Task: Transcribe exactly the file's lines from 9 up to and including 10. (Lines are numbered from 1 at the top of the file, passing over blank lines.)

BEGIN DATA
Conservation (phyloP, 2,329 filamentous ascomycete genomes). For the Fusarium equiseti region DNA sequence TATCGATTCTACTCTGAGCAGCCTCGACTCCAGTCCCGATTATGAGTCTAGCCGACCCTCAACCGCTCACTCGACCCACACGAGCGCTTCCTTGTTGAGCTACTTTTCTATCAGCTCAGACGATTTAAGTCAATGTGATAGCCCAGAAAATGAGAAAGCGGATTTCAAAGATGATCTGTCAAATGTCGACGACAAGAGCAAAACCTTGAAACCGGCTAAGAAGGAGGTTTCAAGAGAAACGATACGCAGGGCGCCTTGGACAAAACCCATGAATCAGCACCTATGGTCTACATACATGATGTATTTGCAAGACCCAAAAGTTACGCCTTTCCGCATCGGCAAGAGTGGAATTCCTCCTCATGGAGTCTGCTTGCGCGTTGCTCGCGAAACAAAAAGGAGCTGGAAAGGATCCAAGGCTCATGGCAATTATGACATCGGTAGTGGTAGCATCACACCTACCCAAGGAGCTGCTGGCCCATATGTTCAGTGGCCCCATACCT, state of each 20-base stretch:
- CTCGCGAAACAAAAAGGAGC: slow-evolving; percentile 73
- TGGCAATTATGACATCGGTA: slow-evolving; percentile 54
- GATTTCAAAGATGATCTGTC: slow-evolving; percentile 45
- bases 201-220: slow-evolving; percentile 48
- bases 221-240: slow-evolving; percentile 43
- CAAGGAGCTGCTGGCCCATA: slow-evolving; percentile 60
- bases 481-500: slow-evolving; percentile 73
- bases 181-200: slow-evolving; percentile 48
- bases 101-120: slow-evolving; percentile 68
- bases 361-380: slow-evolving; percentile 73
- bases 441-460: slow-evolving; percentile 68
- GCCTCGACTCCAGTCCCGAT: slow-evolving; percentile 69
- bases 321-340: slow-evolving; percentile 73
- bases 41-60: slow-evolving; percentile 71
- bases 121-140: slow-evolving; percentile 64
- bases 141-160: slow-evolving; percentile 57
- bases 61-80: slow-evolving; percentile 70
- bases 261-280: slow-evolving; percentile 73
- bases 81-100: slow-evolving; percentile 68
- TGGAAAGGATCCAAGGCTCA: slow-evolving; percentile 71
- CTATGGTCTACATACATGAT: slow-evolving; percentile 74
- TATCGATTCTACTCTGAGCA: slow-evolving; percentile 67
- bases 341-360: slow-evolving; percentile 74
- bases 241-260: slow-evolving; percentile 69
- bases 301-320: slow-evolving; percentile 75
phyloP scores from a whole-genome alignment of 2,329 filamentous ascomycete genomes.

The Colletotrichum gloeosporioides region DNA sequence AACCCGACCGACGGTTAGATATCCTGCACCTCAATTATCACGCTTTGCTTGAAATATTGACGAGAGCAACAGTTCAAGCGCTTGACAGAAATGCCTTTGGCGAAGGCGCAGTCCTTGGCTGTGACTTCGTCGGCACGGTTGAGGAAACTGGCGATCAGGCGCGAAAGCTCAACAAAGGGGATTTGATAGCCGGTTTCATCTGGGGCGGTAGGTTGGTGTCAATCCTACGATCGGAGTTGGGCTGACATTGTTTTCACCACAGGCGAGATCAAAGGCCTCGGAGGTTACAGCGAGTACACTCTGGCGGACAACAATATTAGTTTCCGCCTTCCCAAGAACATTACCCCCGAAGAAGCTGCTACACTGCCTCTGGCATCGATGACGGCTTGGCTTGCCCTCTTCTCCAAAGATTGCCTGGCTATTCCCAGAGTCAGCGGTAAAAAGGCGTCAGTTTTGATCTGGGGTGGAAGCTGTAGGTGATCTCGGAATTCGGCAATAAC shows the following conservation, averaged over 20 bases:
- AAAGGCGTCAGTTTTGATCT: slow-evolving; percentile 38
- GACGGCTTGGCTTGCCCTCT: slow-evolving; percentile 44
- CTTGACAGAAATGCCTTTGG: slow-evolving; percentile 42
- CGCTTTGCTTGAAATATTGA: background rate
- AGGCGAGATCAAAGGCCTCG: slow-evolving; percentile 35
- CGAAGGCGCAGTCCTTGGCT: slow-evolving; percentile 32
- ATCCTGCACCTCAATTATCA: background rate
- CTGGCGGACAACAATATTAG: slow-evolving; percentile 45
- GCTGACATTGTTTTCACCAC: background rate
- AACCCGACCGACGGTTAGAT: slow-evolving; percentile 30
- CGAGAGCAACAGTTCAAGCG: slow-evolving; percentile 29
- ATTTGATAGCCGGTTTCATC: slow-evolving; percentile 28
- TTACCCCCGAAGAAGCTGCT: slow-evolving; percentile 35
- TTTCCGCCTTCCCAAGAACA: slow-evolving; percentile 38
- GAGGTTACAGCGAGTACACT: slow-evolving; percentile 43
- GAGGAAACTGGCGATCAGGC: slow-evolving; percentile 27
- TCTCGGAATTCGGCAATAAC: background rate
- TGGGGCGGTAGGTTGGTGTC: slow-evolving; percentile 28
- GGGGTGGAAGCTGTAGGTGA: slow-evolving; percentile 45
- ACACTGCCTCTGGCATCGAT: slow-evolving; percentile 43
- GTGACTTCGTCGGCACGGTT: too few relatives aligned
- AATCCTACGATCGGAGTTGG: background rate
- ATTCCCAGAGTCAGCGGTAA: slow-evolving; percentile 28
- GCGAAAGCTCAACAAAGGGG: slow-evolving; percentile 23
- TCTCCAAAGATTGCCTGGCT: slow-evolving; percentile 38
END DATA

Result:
- bases 181-200: slow-evolving; percentile 48
- bases 101-120: slow-evolving; percentile 68